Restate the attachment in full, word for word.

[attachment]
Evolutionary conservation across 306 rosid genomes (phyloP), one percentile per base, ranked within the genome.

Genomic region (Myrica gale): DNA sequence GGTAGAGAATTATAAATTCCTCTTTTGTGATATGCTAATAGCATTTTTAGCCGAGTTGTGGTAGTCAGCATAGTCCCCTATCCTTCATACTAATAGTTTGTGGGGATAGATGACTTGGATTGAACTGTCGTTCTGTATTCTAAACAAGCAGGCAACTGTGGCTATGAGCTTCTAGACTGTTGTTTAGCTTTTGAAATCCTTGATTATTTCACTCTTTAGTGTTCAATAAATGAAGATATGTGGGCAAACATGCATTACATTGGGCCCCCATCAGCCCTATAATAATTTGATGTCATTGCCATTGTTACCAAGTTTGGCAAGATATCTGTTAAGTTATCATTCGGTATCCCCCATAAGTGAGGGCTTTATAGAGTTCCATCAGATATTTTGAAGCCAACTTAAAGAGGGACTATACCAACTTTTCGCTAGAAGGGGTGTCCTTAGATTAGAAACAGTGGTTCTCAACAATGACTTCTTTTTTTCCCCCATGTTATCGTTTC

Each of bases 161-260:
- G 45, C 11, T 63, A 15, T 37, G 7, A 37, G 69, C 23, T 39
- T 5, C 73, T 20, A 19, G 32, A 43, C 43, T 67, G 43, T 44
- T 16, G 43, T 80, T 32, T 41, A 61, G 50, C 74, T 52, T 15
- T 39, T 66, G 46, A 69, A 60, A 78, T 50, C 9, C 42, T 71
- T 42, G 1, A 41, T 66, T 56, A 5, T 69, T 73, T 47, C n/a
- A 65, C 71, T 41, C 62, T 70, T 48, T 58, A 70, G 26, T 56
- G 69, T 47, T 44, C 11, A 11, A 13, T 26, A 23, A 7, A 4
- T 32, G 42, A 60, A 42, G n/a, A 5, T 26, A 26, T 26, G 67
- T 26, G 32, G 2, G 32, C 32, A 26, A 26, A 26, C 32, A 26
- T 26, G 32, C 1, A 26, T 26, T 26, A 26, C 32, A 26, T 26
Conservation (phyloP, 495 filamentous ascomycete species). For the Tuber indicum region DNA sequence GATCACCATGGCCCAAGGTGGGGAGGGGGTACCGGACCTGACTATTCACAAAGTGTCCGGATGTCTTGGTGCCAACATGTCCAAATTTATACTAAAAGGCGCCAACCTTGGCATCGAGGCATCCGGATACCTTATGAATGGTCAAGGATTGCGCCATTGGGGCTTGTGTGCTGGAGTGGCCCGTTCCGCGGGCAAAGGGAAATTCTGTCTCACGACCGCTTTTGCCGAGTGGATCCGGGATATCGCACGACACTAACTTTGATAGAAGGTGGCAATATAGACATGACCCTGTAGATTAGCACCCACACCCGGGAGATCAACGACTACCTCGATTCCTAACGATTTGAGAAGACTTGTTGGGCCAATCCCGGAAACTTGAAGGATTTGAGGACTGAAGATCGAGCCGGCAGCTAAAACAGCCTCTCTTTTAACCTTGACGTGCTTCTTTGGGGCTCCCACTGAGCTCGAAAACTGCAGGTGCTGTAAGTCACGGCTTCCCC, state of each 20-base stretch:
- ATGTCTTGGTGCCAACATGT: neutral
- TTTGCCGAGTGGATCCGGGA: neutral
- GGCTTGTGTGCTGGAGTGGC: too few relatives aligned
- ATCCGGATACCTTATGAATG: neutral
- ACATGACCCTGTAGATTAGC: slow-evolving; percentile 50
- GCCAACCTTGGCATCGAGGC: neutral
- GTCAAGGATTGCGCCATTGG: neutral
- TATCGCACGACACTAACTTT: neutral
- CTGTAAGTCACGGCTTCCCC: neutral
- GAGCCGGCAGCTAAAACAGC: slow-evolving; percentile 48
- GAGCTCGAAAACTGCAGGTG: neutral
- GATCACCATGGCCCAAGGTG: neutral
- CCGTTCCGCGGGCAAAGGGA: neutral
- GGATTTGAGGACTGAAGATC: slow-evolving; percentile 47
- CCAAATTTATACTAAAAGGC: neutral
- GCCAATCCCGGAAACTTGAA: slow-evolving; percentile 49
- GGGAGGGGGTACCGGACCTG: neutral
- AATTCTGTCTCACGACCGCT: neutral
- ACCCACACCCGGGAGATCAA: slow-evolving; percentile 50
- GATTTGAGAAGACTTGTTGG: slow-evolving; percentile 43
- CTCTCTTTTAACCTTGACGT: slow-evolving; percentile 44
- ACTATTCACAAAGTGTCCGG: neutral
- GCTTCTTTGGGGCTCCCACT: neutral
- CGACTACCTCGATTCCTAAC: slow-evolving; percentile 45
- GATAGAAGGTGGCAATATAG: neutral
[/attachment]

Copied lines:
Evolutionary conservation across 306 rosid genomes (phyloP), one percentile per base, ranked within the genome.

Genomic region (Myrica gale): DNA sequence GGTAGAGAATTATAAATTCCTCTTTTGTGATATGCTAATAGCATTTTTAGCCGAGTTGTGGTAGTCAGCATAGTCCCCTATCCTTCATACTAATAGTTTGTGGGGATAGATGACTTGGATTGAACTGTCGTTCTGTATTCTAAACAAGCAGGCAACTGTGGCTATGAGCTTCTAGACTGTTGTTTAGCTTTTGAAATCCTTGATTATTTCACTCTTTAGTGTTCAATAAATGAAGATATGTGGGCAAACATGCATTACATTGGGCCCCCATCAGCCCTATAATAATTTGATGTCATTGCCATTGTTACCAAGTTTGGCAAGATATCTGTTAAGTTATCATTCGGTATCCCCCATAAGTGAGGGCTTTATAGAGTTCCATCAGATATTTTGAAGCCAACTTAAAGAGGGACTATACCAACTTTTCGCTAGAAGGGGTGTCCTTAGATTAGAAACAGTGGTTCTCAACAATGACTTCTTTTTTTCCCCCATGTTATCGTTTC

Each of bases 161-260:
- G 45, C 11, T 63, A 15, T 37, G 7, A 37, G 69, C 23, T 39
- T 5, C 73, T 20, A 19, G 32, A 43, C 43, T 67, G 43, T 44
- T 16, G 43, T 80, T 32, T 41, A 61, G 50, C 74, T 52, T 15
- T 39, T 66, G 46, A 69, A 60, A 78, T 50, C 9, C 42, T 71
- T 42, G 1, A 41, T 66, T 56, A 5, T 69, T 73, T 47, C n/a
- A 65, C 71, T 41, C 62, T 70, T 48, T 58, A 70, G 26, T 56
- G 69, T 47, T 44, C 11, A 11, A 13, T 26, A 23, A 7, A 4
- T 32, G 42, A 60, A 42, G n/a, A 5, T 26, A 26, T 26, G 67
- T 26, G 32, G 2, G 32, C 32, A 26, A 26, A 26, C 32, A 26
- T 26, G 32, C 1, A 26, T 26, T 26, A 26, C 32, A 26, T 26
Conservation (phyloP, 495 filamentous ascomycete species). For the Tuber indicum region DNA sequence GATCACCATGGCCCAAGGTGGGGAGGGGGTACCGGACCTGACTATTCACAAAGTGTCCGGATGTCTTGGTGCCAACATGTCCAAATTTATACTAAAAGGCGCCAACCTTGGCATCGAGGCATCCGGATACCTTATGAATGGTCAAGGATTGCGCCATTGGGGCTTGTGTGCTGGAGTGGCCCGTTCCGCGGGCAAAGGGAAATTCTGTCTCACGACCGCTTTTGCCGAGTGGATCCGGGATATCGCACGACACTAACTTTGATAGAAGGTGGCAATATAGACATGACCCTGTAGATTAGCACCCACACCCGGGAGATCAACGACTACCTCGATTCCTAACGATTTGAGAAGACTTGTTGGGCCAATCCCGGAAACTTGAAGGATTTGAGGACTGAAGATCGAGCCGGCAGCTAAAACAGCCTCTCTTTTAACCTTGACGTGCTTCTTTGGGGCTCCCACTGAGCTCGAAAACTGCAGGTGCTGTAAGTCACGGCTTCCCC, state of each 20-base stretch:
- ATGTCTTGGTGCCAACATGT: neutral
- TTTGCCGAGTGGATCCGGGA: neutral
- GGCTTGTGTGCTGGAGTGGC: too few relatives aligned
- ATCCGGATACCTTATGAATG: neutral
- ACATGACCCTGTAGATTAGC: slow-evolving; percentile 50
- GCCAACCTTGGCATCGAGGC: neutral
- GTCAAGGATTGCGCCATTGG: neutral
- TATCGCACGACACTAACTTT: neutral
- CTGTAAGTCACGGCTTCCCC: neutral
- GAGCCGGCAGCTAAAACAGC: slow-evolving; percentile 48
- GAGCTCGAAAACTGCAGGTG: neutral
- GATCACCATGGCCCAAGGTG: neutral
- CCGTTCCGCGGGCAAAGGGA: neutral
- GGATTTGAGGACTGAAGATC: slow-evolving; percentile 47
- CCAAATTTATACTAAAAGGC: neutral
- GCCAATCCCGGAAACTTGAA: slow-evolving; percentile 49
- GGGAGGGGGTACCGGACCTG: neutral
- AATTCTGTCTCACGACCGCT: neutral
- ACCCACACCCGGGAGATCAA: slow-evolving; percentile 50
- GATTTGAGAAGACTTGTTGG: slow-evolving; percentile 43
- CTCTCTTTTAACCTTGACGT: slow-evolving; percentile 44
- ACTATTCACAAAGTGTCCGG: neutral
- GCTTCTTTGGGGCTCCCACT: neutral
- CGACTACCTCGATTCCTAAC: slow-evolving; percentile 45
- GATAGAAGGTGGCAATATAG: neutral